Dr Ashley Cowart – Small Scale Roots of Metabolic Disease

Aug 23, 2017Life Sciences & Biology, Medical & Health Sciences

Although metabolic diseases plague Western countries, we still don’t fully understand the molecular mechanisms that trigger these diseases. Therefore, biochemists such as Dr Ashley Cowart at the Medical University of South Carolina strive to uncover the cellular pathways behind such diseases, in the hope of finding new treatments.

According to the World Health Organisation, a body mass index of over 25 means that a person is overweight, whereas one over 30 indicates obesity. Both of these categories are major risk factors in cardiovascular and metabolic diseases. Moreover, the International Diabetes Federation reports that in 2012, almost 400 million people worldwide were living with diabetes – a number that is expected to climb to more than half a billion people by 2030. A whopping 80% of these patients are located in developed countries, and the incidence of type 2 diabetes continues to rise in both Europe and the United States. This type of diabetes is strongly linked to abdominal obesity and can be confirmed based on hyperglycaemia in blood plasma. Although metabolic ailments such as obesity and diabetes manifest on a large scale, scientists have found that they start small – on a cellular level. In order to understand and treat these diseases, researchers such as Dr Ashley Cowart and her colleagues are exploring the interactions and behaviours of a group of molecules called ‘sphingolipids’ inside living cells.

Sphingolipids are a class of lipid that contain an 18-carbon amino-alcohol, called a ‘sphingoid base’. This basic structure has several variations, each giving rise to a unique member of the sphingolipid family such as sphingosine, sphingosine-1-phosphate, ceramide, sphingomyelin and glycosphingolipids. ‘This class of compounds was discovered by Johann Thudichum who described them in his book, A Treatise on the Chemical Constitution of the Brain, published in 1884,’ Dr Cowart tells us. ‘At that time, sphingolipids were thought of simply as insulation for the nervous system, similar to the rubber coating on electrical wiring. It was not until the late 1900s that scientists found that these lipids were dynamically generated or broken down in response to stress, and that they bound to protein targets in the cell to elicit cell stress responses.’ In Thudichum’s experiments, he noted that these lipids must somehow be chemically distinct from other lipids. Because at that time he did not understand the composition and structures of these odd lipids, he named them after the mythological Sphinx.




‘This class of compounds was discovered by Johann Thudichum who described them in his book published in 1884. At that time, sphingolipids were thought of simply as insulation for the nervous system, similar to the rubber coating on electrical wiring. It was not until the late 1900s that scientists found that these lipids were dynamically generated or broken down in response to stress, and that they bound to protein targets in the cell to elicit cell stress responses.’

Solving a Lipidic Riddle

Sphingolipids possess special signalling and structural properties, and these compounds have been found to play major roles in the behaviour of tissues affected by diabetes. In the past few decades, research has shown that sphingolipids are more than just simple structural components of cell membranes – they also help to control numerous crucial processes, such as growth, differentiation, chemical signalling and programmed cell death or apoptosis. In addition, these lipids trigger insulin resistance – an initial step in diabetes. They have also been found to promote inflammation associated with diabetes and are now thought to mediate outcomes of diabetes including non-alcoholic fatty liver disease and cardiovascular disease.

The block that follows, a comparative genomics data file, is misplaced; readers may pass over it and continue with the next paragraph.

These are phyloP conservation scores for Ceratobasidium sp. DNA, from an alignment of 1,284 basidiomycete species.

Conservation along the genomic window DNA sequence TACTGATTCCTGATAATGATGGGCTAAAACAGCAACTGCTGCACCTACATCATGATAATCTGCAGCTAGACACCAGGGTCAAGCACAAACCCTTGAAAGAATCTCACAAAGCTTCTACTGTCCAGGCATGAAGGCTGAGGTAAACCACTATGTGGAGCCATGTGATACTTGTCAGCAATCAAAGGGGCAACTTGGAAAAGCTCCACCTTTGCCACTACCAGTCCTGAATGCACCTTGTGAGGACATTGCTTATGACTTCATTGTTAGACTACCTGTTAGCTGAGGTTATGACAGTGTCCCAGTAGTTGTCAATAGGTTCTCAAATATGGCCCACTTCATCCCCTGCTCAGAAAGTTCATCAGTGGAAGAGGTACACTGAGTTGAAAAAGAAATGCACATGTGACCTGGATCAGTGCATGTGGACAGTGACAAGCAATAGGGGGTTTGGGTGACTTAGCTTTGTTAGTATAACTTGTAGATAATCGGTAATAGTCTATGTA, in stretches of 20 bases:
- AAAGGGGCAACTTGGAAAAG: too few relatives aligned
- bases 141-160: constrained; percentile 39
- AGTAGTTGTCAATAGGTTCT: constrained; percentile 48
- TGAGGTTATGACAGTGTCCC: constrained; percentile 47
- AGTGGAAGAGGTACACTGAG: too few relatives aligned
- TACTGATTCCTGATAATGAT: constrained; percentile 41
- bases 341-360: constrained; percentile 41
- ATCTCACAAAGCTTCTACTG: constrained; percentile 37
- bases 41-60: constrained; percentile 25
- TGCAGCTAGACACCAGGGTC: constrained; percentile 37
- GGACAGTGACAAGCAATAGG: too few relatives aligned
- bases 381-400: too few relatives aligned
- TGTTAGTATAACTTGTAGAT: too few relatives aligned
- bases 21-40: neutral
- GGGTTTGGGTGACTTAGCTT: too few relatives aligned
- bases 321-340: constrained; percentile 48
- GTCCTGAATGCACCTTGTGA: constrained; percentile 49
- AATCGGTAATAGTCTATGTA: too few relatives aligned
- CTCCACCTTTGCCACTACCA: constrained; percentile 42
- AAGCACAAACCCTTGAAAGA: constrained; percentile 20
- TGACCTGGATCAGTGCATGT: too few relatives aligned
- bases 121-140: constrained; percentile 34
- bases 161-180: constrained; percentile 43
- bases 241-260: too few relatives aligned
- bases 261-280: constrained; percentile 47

When sphingolipids become abnormally regulated, they can trigger cell death and even dysfunction of vital organs such as the heart and the pancreas, or in the aetiology of cancer and multiple sclerosis. Moreover, researchers have found clues suggesting that the levels of sphingolipids in blood plasma may act as a warning sign that the process of gaining insulin resistance has begun. However, while many new discoveries have emerged in the field of sphingolipid research in the past few decades, their precise roles remain obscure. Thus, there is an urgent need for the development of novel experimental approaches to uncover the exact molecular mechanisms that lead to changes in sphingolipid function, so that new treatments can be developed.

Motivated by the immense impact of these lipids on human health and life expectancy, Dr Cowart and her colleagues investigate the ways that dietary and plasma fats affect the metabolism of sphingolipids present in tissues. This is important because the concentration of lipids in plasma increases in obesity and diabetes, and this increase can change the sphingolipid content in many tissues, such as those in the heart, liver, adipose tissue and skeletal muscles. The team wondered if these lipids may contribute to tissue illness such as insulin resistance, inflammation, abnormal growth of cardiac muscle, and fatty liver disease.

To test their hypothesis, Dr Cowart and her colleagues created experimental lab setups using rodent and tissue culture models. Through the course of these experiments, the team found that rodents placed on high saturated fat diets had dramatic changes in specific sphingolipids in their tissues. These changes resulting from high-fat diets can trigger major problems in gene regulation and chemical signalling pathways. By creating a novel mouse model based on high saturated fat-feeding, Dr Cowart and colleagues have been able to pinpoint several facts.

‘Essentially, this line of work began with our findings published in 2009 that excess saturated fat does not drive sphingolipid biosynthesis in a non-specific way, as was the going thinking at the time, but that sphingolipid metabolic pathways reconfigure in response to saturated fats, which suggests that sphingolipid synthesis may in part mediate stress responses to dyslipidemia,’ Dr Cowart explains. ‘Our studies in the liver, muscle, and heart have mechanistically linked this “reconfiguration” to cell processes including inflammation, maladaptive autophagy, endoplasmic reticulum stress and apoptosis. Most of the earlier studies were in skeletal muscle or skeletal muscle model systems, then we moved into cardiac muscle, and we have some more recent work in liver.’